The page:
U.S. Bankruptcy Judge Susan V. Kelley has agreed to move forward
with the bankruptcy reorganization process for the Archdiocese of Milwauke
e, which would put the Church closer to exiting bankruptcy proceedings, according to The Milwaukee-Wisconsin Journal Sentinel. The church filed for protection under Chapter 11
of the bankruptcy law three years ago in response to sexual abuse claims.
Kelley made it clear that she was not agreeing to the Archdiocese’s bankruptcy reorganization plan, but only the related disclosure statement, the news source explained. This is sent to all of a bankrupt’s creditors, and is intended to give the creditors the information necessary to decide how to vote on the bankruptcy plan of reorganization. Attorneys for the bankrupt’s creditors committee had asked that Kelley delay action on the statement, arguing that she first rule on whether the church had the right to include in the reorganization plan the settlement of a pending lawsuit for over $60 million in archdiocesan cemetery funds.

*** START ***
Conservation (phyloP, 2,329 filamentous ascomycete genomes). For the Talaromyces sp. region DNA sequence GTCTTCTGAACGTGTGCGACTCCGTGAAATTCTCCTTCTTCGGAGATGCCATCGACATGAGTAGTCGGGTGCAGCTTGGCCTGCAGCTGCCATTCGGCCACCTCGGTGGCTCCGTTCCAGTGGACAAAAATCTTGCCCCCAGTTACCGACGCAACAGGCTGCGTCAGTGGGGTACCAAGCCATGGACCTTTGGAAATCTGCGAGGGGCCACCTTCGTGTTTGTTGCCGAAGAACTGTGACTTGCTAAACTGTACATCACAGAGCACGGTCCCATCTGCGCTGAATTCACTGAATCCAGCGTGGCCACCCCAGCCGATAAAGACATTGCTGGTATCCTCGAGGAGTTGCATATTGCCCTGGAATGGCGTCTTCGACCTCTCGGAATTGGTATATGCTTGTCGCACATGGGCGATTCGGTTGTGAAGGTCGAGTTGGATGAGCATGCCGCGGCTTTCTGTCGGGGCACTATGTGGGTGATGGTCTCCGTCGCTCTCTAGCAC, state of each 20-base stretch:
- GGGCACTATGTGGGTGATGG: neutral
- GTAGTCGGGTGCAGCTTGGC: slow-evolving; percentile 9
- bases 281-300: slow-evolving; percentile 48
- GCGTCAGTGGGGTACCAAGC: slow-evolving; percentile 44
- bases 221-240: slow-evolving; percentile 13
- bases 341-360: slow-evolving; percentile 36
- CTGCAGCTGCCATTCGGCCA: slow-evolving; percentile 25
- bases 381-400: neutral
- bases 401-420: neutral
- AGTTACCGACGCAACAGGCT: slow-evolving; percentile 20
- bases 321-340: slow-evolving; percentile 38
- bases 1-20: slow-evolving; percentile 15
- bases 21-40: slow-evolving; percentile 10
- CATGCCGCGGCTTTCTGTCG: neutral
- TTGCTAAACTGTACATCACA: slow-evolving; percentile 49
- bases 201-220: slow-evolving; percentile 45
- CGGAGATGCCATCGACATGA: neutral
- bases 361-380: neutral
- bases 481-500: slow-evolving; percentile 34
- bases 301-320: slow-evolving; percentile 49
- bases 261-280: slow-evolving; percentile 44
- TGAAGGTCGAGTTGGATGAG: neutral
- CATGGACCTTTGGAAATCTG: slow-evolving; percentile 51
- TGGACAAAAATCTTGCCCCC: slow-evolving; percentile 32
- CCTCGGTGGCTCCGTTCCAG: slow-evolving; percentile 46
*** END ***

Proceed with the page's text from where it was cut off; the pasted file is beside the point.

“I am very sensitive to finishing this case,” the judge told the courtroom after denying the request. “If the plan can’t be confirmed, it should be dismissed. So, let’s try to get there and make some decisions.”
Kelley ordered the Archdiocese to explain in the disclosure statement
being sent to creditors why the reorganization plan classifies sexual abuse victims into categories, with plans to pay one group and not the others, according to The Sheboygan Press. The plan filed in February would provide $4 million to pay 128 victims, but hundreds more would not be compensated. The Archdiocese argues that it is only liable for abuse committed by its priests, while victims feel that the archdiocese is responsible for the actions of all priests and lay people working within its boundaries.
Other church bankruptcies have been handled differently, with money being turned over to creditors
so that they could decide how to divide it up.